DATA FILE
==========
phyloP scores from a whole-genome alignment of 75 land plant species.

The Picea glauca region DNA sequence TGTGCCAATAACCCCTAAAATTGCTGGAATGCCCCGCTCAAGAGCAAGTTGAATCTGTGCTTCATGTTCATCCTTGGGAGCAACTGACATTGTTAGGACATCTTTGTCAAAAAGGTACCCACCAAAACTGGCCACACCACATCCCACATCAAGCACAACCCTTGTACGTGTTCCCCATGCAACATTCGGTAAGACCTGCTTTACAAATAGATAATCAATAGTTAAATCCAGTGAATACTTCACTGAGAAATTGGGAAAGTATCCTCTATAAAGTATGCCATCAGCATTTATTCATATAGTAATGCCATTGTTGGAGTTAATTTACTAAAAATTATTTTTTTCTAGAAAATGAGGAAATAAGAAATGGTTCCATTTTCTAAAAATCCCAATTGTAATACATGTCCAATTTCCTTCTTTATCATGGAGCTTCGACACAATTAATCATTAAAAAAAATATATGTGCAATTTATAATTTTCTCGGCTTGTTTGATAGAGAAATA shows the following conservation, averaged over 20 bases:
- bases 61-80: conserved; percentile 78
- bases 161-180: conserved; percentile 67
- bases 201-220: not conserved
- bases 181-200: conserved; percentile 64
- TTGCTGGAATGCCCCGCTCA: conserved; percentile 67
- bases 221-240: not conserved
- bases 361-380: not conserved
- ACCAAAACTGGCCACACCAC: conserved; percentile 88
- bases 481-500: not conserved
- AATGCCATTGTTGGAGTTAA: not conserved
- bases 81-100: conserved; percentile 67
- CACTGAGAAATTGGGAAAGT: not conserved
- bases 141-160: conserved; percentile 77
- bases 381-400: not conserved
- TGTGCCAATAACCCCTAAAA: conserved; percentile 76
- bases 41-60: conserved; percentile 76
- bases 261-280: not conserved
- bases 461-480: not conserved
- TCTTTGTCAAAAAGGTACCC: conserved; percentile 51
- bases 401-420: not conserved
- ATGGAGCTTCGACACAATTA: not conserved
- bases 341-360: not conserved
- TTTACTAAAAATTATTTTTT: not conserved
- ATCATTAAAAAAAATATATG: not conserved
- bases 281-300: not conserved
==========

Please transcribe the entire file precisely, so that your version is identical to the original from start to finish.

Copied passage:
phyloP scores from a whole-genome alignment of 75 land plant species.

The Picea glauca region DNA sequence TGTGCCAATAACCCCTAAAATTGCTGGAATGCCCCGCTCAAGAGCAAGTTGAATCTGTGCTTCATGTTCATCCTTGGGAGCAACTGACATTGTTAGGACATCTTTGTCAAAAAGGTACCCACCAAAACTGGCCACACCACATCCCACATCAAGCACAACCCTTGTACGTGTTCCCCATGCAACATTCGGTAAGACCTGCTTTACAAATAGATAATCAATAGTTAAATCCAGTGAATACTTCACTGAGAAATTGGGAAAGTATCCTCTATAAAGTATGCCATCAGCATTTATTCATATAGTAATGCCATTGTTGGAGTTAATTTACTAAAAATTATTTTTTTCTAGAAAATGAGGAAATAAGAAATGGTTCCATTTTCTAAAAATCCCAATTGTAATACATGTCCAATTTCCTTCTTTATCATGGAGCTTCGACACAATTAATCATTAAAAAAAATATATGTGCAATTTATAATTTTCTCGGCTTGTTTGATAGAGAAATA shows the following conservation, averaged over 20 bases:
- bases 61-80: conserved; percentile 78
- bases 161-180: conserved; percentile 67
- bases 201-220: not conserved
- bases 181-200: conserved; percentile 64
- TTGCTGGAATGCCCCGCTCA: conserved; percentile 67
- bases 221-240: not conserved
- bases 361-380: not conserved
- ACCAAAACTGGCCACACCAC: conserved; percentile 88
- bases 481-500: not conserved
- AATGCCATTGTTGGAGTTAA: not conserved
- bases 81-100: conserved; percentile 67
- CACTGAGAAATTGGGAAAGT: not conserved
- bases 141-160: conserved; percentile 77
- bases 381-400: not conserved
- TGTGCCAATAACCCCTAAAA: conserved; percentile 76
- bases 41-60: conserved; percentile 76
- bases 261-280: not conserved
- bases 461-480: not conserved
- TCTTTGTCAAAAAGGTACCC: conserved; percentile 51
- bases 401-420: not conserved
- ATGGAGCTTCGACACAATTA: not conserved
- bases 341-360: not conserved
- TTTACTAAAAATTATTTTTT: not conserved
- ATCATTAAAAAAAATATATG: not conserved
- bases 281-300: not conserved